Clinton talking to staff as she recovers from clot
Secretary of State Hillary Clinton, center, is transported on the New York Presbyterian Hospital complex Wednesday, Jan. 2, 2013, in New York. (AP Photo/Frank Franklin II)
WASHINGTON (AP) — Secretary of State Hillary Rodham Clinton has been speaking with staff and reviewing paperwork from the New York hospital where she is recovering from a blood clot in her head, the State Department said Wednesday.
Doctors continue to monitor Clinton's progress and her response to blood thinners intended to dissolve the clot. Aides said there was no update Wednesday on her condition, but emphasized that the secretary remained engaged with staff in Washington who are handling U.S. foreign policy in her absence.
"She's been quite active on the phone with all of us," said State Department spokeswoman Victoria Nuland.
Clinton was admitted Sunday to New York-Presbyterian Hospital for treatment of a clot stemming from a concussion she suffered earlier in December. While at home battling a stomach virus, Clinton had fainted, fallen and struck her head, a spokesman said. Clinton, 65, hasn't been seen publicly since Dec. 7.
Clinton was photographed Wednesday getting into a black van with her husband, Bill, daughter, Chelsea, and a security contingent to be taken elsewhere on the sprawling hospital campus.
Doctors found the clot, located in a vein that runs through the space between the brain and the skull behind the right ear, during a follow-up exam and began administering blood thinners. Her physicians said Monday that there was no neurological damage and that they expect she will make a full recovery.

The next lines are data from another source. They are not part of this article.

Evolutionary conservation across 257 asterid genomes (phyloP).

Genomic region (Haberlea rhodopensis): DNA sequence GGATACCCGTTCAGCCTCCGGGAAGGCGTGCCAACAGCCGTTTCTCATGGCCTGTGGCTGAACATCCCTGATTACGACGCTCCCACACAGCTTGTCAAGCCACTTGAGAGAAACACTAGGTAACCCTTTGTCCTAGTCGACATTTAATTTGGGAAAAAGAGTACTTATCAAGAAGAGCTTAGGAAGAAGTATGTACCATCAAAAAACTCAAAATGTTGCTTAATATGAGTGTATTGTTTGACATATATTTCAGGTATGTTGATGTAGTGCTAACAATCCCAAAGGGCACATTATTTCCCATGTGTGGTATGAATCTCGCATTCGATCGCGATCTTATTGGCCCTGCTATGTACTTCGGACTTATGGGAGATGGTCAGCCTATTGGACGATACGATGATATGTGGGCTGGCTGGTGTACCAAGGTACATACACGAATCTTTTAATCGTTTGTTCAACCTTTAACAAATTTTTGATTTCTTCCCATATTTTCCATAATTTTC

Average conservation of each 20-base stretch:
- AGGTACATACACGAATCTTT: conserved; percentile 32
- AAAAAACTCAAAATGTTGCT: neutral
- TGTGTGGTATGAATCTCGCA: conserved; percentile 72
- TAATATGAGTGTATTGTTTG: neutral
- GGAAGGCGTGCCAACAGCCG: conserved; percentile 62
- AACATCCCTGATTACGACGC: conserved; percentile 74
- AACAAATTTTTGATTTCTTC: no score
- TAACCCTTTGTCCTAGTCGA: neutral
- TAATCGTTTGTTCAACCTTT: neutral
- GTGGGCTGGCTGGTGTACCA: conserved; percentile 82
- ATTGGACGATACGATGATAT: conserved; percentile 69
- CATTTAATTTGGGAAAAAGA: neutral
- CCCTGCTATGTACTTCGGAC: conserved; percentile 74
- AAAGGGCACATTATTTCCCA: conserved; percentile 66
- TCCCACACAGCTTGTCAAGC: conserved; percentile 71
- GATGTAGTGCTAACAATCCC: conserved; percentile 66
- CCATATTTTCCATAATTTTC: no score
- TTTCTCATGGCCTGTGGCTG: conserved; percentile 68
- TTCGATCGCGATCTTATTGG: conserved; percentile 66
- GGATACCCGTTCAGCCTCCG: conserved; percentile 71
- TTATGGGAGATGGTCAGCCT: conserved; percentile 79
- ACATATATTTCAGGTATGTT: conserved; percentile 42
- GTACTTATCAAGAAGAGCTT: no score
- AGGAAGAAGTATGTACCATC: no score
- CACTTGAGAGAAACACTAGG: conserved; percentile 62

Sidelined by her illness for most of December, Clinton was forced to cancel scheduled testimony before Congress about a scathing report into the attack on the U.S. diplomatic mission in Benghazi, Libya, and was absent on Dec. 21 when President Barack Obama nominated Sen. John Kerry, D-Mass., to succeed Clinton when she steps down at the start of Obama's second term, as had long been planned.
But Clinton had expected to return to work this week and had already started to resume regular phone contact with her foreign counterparts. On Saturday, the day before the clot was discovered, Clinton had a half-hour conversation with Lakhdar Brahimi, the U.N. envoy to Syria, in which the two discussed the state of affairs in that civil-war-torn country, Nuland said.
Also on Saturday, Clinton spoke by telephone with Qatari Prime Minister and Foreign Minister Hamad bin Jassim Al Thani, discussing recent developments in Syria, Afghanistan and the Palestinian territories.
Clinton's doctors said they planned to release Clinton from the hospital after the proper dose for the blood thinners had been established, and doctors not involved with her care say it's likely she will have no long-term consequences from the clot. But it remains to be seen whether she will be able to return to work before she resigns as secretary of state.
The illness has also raised questions about Clinton's political future and how her health might influence her decision about whether to run for president in 2016, as prominent Democrats have been urging her to consider. Clinton also suffered from a blood clot in 1998, midway through her husband's second term as president, although that clot was located in her knee.